New Illinois Law Requires Schools to Teach About Sexual Assaults, Abuse
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HOFFMAN ESTATES, Ill. (IRN) — A new law is on the books that requires Illinois schools to educate students on sexual assault and abuse, and what to do if it happens to them.
The governor signed the measure into law at a ceremony in Hoffman Estates.
State Sen. Tim Bivins (R-Dixon) says the lessons required under this law will teach children what sexual assault is, and that they should speak up if it happens. “This bill will hopefully prevent young children from having to sit in silence, hopefully prevent them from being abused in the first place, but in the tragic event that they are, they will be able to have a voice and come forward,” he said.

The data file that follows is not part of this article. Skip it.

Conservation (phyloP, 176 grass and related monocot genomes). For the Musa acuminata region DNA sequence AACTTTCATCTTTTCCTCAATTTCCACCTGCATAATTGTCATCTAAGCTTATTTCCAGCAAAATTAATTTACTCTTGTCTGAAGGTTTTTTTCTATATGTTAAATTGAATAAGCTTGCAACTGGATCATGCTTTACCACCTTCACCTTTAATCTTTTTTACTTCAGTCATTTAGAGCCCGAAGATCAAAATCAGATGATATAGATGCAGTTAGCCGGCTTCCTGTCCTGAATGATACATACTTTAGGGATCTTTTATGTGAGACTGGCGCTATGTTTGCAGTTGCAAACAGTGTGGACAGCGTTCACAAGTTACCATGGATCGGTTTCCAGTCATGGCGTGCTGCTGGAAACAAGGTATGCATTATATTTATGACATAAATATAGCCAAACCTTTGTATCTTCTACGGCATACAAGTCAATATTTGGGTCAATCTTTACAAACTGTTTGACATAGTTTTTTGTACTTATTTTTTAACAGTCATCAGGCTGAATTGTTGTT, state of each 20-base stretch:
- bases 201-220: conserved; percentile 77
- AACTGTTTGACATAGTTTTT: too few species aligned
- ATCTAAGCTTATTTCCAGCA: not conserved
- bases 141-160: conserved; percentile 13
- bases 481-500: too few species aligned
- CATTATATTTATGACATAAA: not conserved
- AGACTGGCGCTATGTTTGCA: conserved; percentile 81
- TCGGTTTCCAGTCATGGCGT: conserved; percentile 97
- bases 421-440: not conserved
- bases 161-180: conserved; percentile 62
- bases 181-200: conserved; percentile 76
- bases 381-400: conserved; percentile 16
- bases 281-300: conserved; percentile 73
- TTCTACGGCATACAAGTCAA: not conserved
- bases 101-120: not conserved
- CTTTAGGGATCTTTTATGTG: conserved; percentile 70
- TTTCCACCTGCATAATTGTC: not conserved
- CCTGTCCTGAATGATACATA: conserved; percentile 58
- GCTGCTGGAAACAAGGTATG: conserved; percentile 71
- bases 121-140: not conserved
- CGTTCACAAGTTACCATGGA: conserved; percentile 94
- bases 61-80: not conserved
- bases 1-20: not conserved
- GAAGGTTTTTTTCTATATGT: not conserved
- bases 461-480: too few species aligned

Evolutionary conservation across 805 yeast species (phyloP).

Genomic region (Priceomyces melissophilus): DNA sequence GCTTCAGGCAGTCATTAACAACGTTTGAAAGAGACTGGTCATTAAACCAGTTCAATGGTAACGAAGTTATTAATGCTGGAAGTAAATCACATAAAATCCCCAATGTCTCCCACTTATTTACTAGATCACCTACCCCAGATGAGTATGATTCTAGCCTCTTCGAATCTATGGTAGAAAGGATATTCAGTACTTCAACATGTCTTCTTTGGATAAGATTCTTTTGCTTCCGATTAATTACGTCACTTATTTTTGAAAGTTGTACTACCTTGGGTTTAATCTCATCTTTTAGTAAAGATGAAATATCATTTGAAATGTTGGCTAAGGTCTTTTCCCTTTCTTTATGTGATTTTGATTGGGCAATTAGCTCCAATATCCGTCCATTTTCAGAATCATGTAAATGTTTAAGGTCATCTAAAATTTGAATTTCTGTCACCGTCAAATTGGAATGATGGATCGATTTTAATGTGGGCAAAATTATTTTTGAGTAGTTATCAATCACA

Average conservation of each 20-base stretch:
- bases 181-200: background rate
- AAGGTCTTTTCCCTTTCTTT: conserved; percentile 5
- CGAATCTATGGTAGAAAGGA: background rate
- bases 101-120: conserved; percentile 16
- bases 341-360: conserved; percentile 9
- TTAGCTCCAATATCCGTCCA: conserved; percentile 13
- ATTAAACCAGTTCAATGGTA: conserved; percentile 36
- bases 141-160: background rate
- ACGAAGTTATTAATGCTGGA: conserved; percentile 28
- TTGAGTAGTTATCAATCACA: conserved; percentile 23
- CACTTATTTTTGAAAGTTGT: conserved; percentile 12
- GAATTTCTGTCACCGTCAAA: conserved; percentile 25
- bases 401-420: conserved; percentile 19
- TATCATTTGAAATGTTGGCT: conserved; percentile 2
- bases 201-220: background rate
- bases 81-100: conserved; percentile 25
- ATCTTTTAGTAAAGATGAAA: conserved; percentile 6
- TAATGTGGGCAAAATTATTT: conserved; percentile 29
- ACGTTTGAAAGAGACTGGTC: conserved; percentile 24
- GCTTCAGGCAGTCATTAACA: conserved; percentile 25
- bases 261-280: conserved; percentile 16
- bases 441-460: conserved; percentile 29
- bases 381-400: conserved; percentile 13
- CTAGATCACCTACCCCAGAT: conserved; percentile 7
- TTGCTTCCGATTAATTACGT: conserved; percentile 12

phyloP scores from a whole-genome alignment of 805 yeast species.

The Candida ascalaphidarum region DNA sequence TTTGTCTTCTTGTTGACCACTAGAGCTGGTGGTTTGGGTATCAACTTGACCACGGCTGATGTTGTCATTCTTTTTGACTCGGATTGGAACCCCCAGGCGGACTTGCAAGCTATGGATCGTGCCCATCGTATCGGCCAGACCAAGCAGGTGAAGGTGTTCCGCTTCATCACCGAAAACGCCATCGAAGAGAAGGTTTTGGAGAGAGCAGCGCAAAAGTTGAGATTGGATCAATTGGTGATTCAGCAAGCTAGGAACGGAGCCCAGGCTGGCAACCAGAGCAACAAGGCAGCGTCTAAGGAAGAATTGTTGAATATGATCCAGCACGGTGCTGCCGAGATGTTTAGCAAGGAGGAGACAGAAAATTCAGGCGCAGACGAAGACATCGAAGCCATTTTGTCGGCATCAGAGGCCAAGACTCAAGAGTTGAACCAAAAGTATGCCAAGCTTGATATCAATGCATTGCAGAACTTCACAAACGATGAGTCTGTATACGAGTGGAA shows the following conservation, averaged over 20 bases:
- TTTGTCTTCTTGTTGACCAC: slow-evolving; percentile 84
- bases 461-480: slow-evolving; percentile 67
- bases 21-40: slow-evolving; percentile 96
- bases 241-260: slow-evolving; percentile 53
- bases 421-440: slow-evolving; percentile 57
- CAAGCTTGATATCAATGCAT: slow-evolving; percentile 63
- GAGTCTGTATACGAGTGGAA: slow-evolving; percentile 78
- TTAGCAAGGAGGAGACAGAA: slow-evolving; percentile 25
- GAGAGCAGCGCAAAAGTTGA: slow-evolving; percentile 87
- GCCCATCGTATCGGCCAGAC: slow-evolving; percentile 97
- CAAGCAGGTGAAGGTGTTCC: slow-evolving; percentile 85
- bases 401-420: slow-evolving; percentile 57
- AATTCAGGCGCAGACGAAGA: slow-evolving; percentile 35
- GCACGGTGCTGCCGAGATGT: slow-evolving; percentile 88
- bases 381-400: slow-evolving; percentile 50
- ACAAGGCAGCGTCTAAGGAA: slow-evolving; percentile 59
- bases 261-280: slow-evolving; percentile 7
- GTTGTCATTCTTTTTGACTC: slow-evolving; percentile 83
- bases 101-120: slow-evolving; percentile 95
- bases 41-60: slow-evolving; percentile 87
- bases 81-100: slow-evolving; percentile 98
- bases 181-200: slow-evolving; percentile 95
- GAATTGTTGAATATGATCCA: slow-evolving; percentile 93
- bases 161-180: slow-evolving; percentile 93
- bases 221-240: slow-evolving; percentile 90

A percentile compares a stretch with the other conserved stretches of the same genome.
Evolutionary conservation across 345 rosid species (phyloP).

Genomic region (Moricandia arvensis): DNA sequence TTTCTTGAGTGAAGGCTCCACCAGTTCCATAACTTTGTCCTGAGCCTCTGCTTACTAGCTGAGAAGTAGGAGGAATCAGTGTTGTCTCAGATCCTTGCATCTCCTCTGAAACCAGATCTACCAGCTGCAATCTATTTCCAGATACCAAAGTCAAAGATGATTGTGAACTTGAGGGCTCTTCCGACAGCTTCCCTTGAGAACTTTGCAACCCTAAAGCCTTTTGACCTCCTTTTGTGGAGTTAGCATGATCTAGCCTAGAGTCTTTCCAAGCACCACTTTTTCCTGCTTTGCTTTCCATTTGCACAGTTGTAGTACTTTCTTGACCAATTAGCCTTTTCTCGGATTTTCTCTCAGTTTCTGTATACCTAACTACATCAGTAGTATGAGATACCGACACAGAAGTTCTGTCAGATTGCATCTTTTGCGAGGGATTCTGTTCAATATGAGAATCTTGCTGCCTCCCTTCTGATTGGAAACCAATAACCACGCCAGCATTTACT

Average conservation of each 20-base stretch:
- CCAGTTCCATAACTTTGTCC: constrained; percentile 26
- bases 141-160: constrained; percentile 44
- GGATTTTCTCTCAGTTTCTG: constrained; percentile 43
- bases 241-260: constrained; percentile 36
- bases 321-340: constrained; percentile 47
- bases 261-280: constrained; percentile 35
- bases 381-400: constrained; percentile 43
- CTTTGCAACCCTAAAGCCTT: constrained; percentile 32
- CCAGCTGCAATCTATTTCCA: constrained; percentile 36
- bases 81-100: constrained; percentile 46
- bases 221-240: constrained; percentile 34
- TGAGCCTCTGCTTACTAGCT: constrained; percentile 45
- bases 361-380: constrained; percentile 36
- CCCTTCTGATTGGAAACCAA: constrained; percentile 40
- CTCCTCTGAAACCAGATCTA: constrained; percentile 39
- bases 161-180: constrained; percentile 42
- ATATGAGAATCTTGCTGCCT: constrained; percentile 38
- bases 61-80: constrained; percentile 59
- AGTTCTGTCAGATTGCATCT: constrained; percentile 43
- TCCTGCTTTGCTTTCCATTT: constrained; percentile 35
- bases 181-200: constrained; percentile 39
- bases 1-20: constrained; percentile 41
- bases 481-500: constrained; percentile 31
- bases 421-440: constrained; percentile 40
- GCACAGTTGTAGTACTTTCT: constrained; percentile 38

Erin Merryn of Schaumburg, a sexual abuse victim as a child who quit her job to be a full-time advocate for the law, says it should not be expensive for schools to comply. “Schools just don’t need to hire someone to come in outside the school. You’ve got the staff right there that you already pay that are capable of teaching this with the proper training,” she said.
Under previous law, only secondary schools had to provide these lessons. Now all schools must, in an age-appropriate fashion.
The law was sponsored by State Rep. Jerry L. Mitchell (R-Sterling), who is no longer in office, and State Sen. Jacqueline Collins (D-Chicago).
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